Entries linking to bell-bottoms
"hollow metallic instrument which rings when struck," Old English belle, which has cognates in Middle Dutch belle, Middle Low German belle but is not found elsewhere in Germanic (except as a borrowing); apparently from PIE root *bhel- (4) "to sound, roar" (compare Old English bellan "to roar," and see bellow).
As a division of daily time aboard a ship, by 1804, from its being marked by bells struck every half hour. Statistical bell curve is by 1920, said to have been coined was coined 1870s in French. Of glasses in the shape of a bell from 1640s. Bell pepper is from 1707, so called for its shape. Bell, book, and candle is a reference to a form of excommunication (the bells were rung out of order and all together to signify the loss of grace and order in the soul of the excommunicated).
To ring a bell "awaken a memory" (1934) is perhaps a reference to Pavlovian experiments; it also was a signal to summon a servant (1782).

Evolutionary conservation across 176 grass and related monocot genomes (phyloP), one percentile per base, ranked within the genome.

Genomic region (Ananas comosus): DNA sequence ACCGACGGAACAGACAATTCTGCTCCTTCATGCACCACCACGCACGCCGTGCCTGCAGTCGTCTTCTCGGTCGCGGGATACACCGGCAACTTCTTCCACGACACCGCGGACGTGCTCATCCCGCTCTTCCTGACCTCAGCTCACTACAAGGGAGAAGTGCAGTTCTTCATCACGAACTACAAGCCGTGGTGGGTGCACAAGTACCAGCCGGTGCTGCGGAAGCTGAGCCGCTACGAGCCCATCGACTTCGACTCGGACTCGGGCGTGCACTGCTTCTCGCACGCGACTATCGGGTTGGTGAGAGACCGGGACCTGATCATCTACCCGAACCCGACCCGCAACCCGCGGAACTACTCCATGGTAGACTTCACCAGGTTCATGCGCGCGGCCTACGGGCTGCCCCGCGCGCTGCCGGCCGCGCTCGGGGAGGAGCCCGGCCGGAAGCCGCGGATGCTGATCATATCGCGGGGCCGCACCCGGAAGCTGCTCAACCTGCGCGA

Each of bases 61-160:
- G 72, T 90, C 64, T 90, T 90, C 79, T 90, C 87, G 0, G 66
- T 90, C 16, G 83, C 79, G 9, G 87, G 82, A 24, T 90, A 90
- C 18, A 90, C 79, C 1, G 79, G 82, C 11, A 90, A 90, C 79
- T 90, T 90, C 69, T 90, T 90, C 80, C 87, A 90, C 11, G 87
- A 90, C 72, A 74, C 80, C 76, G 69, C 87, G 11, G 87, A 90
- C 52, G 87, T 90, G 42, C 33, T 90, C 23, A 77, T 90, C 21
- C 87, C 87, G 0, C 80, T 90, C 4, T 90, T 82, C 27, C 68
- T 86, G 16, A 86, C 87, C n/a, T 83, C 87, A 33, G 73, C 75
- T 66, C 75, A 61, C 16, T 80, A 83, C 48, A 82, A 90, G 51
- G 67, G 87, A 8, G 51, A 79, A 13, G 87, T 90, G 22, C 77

Old English botm, bodan "ground, soil, foundation, lowest or deepest part of anything," from Proto-Germanic *buthm- (source also of Old Frisian boden "soil," Old Norse botn, Dutch bodem, Old High German bodam, German Boden "ground, earth, soil"). This is perhaps from PIE root *bhudhno- "bottom" (source also of Sanskrit budhnah, Avestan buna- "bottom," Greek pythmen "foundation," Latin fundus "bottom, piece of land, farm," Old Irish bond "sole of the foot").
Meaning "fundamental character, essence" is from 1570s; to get to the bottom of some matter is from 1773. Meaning "posterior of a person" (the sitting part) is from 1794. Bottoms up as a call to finish one's drink is from 1875. Bottom dollar "the last dollar one has" is from 1857. To do or feel something from the bottom of (one's) heart is from 1540s. Bottom-feeder, originally of fishes, is from 1866.